facts regarding the kind of labor employed, the scale of
wages, the hours of employment, the attitude toward re-
employment, and the methods which they preferred the
Provident Association to use in referring applicants for jobs.

Of these industries, 32 were found to produce iron, steel
and metal products ; 1 1 dealt in lumber and lumber supplies ;
and the remainder represented a not too diversified manu-
facture of chemicals, textiles, leather products, vehicles and
the like. This information covered the type of labor re-
quired and the character of work to be done. Second, it

was most enlightening to find that the Negro population
of the district is small because only 2O of the factories
employed Negro men and only 2 Negro women. Of 12,681
workers on this area, only 962 were Negroes. Third, the
fact that the largest factory in this section is one of the
very few in St. Louis which employs Mexican labor explains
why we have one of the largest Mexican settlements in this
city near at hand. Fourth, in general, physical conditions
in the industries were good. Fifty per cent had modern
equipment ; all but five were well ventilated ; only one was
noisy and all but nine were well lighted and ventilated.

Important as is this data, there is another factor of even
greater value: the change in the attitude of the employers
toward the case work effort and their participation in it.
The feeling gradually changed from one of indifference to
that of respect and confidence. The approach was made
possible by our mutual interest in the employee. It \vas
made evident from the beginning that no favors would be
asked and that our dealings would be on a strictly business
basis. We were interested at first in learning definite facts
about the industries in the section and their need for men.
The Association's workers were met invariably with the
same statement that because of their past experience in
receiving square pegs for round holes from various charity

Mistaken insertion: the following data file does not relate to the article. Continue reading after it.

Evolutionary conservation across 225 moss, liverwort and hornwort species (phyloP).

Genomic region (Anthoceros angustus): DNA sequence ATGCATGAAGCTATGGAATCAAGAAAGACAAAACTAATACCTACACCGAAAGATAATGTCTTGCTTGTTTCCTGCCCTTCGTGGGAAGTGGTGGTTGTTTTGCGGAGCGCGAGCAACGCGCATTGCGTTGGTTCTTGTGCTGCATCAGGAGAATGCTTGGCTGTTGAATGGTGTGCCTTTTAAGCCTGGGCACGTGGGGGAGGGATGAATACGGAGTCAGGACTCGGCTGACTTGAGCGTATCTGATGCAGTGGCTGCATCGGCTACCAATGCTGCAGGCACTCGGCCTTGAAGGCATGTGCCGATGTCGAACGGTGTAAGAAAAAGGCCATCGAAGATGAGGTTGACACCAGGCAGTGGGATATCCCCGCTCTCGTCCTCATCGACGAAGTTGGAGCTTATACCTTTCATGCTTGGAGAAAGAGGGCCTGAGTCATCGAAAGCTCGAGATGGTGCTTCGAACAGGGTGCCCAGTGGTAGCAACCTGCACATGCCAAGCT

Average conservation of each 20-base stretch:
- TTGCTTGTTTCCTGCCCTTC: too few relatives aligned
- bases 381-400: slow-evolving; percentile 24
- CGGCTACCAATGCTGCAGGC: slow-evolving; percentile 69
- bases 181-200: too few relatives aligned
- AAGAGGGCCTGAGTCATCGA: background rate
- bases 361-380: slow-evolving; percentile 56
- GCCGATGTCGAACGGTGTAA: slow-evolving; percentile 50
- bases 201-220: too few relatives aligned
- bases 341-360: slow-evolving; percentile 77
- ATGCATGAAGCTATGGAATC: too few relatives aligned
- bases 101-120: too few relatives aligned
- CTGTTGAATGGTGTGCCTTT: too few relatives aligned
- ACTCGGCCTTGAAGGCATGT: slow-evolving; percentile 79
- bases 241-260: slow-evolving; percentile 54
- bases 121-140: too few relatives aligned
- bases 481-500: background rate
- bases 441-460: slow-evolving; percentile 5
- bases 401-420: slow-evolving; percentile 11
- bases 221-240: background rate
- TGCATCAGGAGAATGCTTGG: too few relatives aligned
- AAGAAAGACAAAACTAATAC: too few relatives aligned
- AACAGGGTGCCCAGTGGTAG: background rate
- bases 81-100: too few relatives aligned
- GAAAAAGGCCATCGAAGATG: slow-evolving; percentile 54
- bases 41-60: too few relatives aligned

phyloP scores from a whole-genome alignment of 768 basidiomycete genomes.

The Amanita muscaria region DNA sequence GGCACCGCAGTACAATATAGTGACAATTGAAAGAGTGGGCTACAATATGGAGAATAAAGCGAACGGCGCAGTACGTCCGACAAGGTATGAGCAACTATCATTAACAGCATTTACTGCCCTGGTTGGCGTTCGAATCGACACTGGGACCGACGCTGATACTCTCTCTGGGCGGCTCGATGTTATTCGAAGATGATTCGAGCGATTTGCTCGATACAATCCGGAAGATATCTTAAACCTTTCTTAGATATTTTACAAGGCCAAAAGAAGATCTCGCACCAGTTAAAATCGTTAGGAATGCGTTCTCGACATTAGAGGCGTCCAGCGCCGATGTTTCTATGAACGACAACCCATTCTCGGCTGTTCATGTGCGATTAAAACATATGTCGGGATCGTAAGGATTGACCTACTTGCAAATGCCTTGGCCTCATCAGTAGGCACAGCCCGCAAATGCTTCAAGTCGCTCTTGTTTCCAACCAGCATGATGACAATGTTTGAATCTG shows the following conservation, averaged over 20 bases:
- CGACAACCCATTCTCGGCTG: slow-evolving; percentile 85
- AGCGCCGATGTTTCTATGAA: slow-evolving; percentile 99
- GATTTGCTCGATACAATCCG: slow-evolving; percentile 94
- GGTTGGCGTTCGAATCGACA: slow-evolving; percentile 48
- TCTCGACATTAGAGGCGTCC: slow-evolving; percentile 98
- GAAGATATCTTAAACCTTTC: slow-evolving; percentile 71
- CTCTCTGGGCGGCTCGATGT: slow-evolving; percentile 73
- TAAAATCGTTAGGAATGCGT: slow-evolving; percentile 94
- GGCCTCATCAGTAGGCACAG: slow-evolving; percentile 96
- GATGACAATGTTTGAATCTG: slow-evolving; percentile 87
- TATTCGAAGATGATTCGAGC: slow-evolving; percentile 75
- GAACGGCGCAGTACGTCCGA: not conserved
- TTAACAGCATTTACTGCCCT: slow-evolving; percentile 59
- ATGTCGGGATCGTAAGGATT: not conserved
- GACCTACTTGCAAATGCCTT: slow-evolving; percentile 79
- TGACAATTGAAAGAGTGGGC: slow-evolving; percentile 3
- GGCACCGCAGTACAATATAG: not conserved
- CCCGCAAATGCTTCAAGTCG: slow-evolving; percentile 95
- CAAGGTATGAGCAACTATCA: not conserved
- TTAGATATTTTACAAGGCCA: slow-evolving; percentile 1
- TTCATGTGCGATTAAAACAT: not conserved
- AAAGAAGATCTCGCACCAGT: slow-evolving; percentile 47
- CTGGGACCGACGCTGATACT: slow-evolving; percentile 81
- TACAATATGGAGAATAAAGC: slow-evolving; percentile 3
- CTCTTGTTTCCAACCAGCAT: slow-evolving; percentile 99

organizations, it would be impossible to accept bur plan.
However, the proposition of verifying the last work record
of every man before referring him to a position appealed
to these business men as a worth-while scheme. They were
willing to enter into a "gentlemen's agreement" and
promised to consider the applicants. Besides giving in-
formation which often required thought and reference, they
offered valuable suggestions and some few volunteered their
services when we should be ready to gather statistics.

Two kinds of employers were represented in the district:
one type interested in production alone, the other in pro-
duction plus the human element. While the very bad con-
ditions are in the minority, those which do exist are de-
plorable. It is hard to believe that in an American city of
this size there exists in one particular factory a condition
which borders on peonage. This factory, employing foreign
labor, is in the heart of a foreign settlement, in which some
of the more prosperous countrymen maintain large boarding
houses. When a boarder is out of employment, he goes to
his landlord, who in turn takes him to the superintendent
of the factory. Before he is placed he signs an agreement
whereby his wages are given directly to the landlord, who
takes out what he considers his share before he gives the
remainder to the worker.

SOME few employers were most emphatic in their belief
that none but the unemployable applied to the Provi-
dent Association; otherwise why need they apply? One of
them challenged us with "If you ever have a good man, I
should like to know about him. I'd give him a job just to
prove my point." The very next day a man with whom the
Provident Association had had previous contact, and who
was known to be reliable, came to the office for a job. He
was sent to this factory. That was ten months ago and he
is still there. It is not the employer but the Provident
Association which has proved its point. This employer con-
tributed to the Community Fund this year for the first time.
The personnel director of another factory was skeptical
but agreed to give the organization an opportunity to prove
its theories. In the beginning (Continued on page 346)

Participating in Government

The Experiment of the League of Women Voters after Seven Years


INEVITABLE as its coming was, woman suffrage in
1920 arrived with something of the glamour of the
new and strange. Those most responsible for making
it come, after the fashion of humans participating in
an historic achievement, celebrated the victory and
started a new organization. It was to be an organization
not to perpetuate the joys of victory or to glorify its founders
and their descendants but one forearmed against the perils
of complacency and success by the size of its own job.

As the event of suffrage retreats, the individuality of the
National League of Women Voters which was its offspring